What Books CEOs Read
July 23, 2007
Harriet Rubin wrote a piece for the Saturday New York Times titled C. E. O.
Harriet Rubin wrote a piece for the Saturday New York Times titled C.E.O. Libraries Reveal Keys to Success.
Rubin says that people at the top read things other than business books:
If there is a C.E.O. canon, its rule is this: "Don't follow your mentors, follow your mentors' mentors," suggests David Leach, chief executive of the American Medical Association's accreditation division. Mr. Leach has stocked his cabin in the woods of North Carolina with the collected works of Aristotle.
Forget finding the business best-seller list in these libraries. "I try to vary my reading diet and ensure that I read more fiction than nonfiction," [Michael] Moritz said. "I rarely read business books, except for Andy Grove's 'Swimming Across,' which has nothing to do with business but describes the emotional foundation of a remarkable man. I re-read from time to time T. E. Lawrence's 'Seven Pillars of Wisdom,' an exquisite lyric of derring-do, the navigation of strange places and the imaginative ruses of a peculiar character. It has to be the best book ever written about leading people from atop a camel."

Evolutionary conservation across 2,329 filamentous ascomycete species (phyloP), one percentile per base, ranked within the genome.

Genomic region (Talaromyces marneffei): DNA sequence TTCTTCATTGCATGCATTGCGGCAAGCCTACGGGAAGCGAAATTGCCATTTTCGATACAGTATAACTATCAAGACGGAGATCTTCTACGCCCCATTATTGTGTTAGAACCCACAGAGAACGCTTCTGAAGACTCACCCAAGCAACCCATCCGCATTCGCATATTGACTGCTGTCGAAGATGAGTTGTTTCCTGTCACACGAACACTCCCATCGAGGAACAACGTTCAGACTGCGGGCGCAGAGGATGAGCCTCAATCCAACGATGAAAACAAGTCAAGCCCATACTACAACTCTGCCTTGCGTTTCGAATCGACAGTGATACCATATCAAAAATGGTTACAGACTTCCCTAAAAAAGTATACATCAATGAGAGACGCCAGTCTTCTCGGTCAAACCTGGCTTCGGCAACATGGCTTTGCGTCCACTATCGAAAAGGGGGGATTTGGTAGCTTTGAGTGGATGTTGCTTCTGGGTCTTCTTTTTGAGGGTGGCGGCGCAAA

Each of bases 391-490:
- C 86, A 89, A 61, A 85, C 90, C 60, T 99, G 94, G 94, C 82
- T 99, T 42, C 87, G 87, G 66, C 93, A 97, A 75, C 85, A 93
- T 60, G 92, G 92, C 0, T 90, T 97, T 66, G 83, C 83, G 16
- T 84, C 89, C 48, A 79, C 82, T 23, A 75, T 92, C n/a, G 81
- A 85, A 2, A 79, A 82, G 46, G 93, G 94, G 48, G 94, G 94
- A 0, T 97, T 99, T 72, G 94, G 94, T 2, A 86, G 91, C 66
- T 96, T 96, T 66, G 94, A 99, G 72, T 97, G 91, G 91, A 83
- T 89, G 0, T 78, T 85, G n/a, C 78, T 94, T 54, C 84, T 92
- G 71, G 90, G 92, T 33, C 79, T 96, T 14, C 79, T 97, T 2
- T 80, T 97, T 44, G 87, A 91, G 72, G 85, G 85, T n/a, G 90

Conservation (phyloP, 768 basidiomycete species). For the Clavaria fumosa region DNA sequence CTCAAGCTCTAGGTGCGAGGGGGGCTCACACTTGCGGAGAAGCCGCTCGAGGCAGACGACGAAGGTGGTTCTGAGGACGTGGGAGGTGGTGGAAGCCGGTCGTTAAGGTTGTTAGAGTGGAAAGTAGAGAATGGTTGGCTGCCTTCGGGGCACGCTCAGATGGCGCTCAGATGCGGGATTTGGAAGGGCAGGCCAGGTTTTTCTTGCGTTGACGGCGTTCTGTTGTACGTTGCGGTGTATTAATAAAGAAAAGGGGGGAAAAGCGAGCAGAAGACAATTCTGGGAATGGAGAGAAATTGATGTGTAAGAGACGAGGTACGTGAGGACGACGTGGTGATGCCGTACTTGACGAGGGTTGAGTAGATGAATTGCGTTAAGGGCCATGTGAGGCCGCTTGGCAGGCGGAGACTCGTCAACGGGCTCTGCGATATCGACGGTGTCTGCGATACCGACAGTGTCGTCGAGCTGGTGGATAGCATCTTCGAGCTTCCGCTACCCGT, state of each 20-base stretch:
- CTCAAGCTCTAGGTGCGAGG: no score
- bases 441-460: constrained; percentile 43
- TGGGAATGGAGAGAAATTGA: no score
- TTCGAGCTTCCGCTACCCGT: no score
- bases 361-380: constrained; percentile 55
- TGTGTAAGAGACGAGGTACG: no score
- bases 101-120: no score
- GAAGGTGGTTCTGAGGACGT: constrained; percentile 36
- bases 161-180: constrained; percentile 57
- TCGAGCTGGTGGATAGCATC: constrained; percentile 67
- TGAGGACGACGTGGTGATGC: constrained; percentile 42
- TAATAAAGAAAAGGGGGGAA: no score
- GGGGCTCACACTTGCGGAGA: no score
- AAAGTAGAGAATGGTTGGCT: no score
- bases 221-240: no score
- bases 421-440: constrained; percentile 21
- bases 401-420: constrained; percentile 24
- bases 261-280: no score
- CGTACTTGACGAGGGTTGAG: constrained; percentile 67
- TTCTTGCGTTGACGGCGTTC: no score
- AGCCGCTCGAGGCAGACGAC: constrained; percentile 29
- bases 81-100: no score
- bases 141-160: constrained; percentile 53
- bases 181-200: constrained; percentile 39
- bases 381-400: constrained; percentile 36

The libraries of Steve Jobs, Phil Knight, and Sidney Harman all make appearances.
Harriet is also a great person to write this story, having created the Currency imprint at Random House.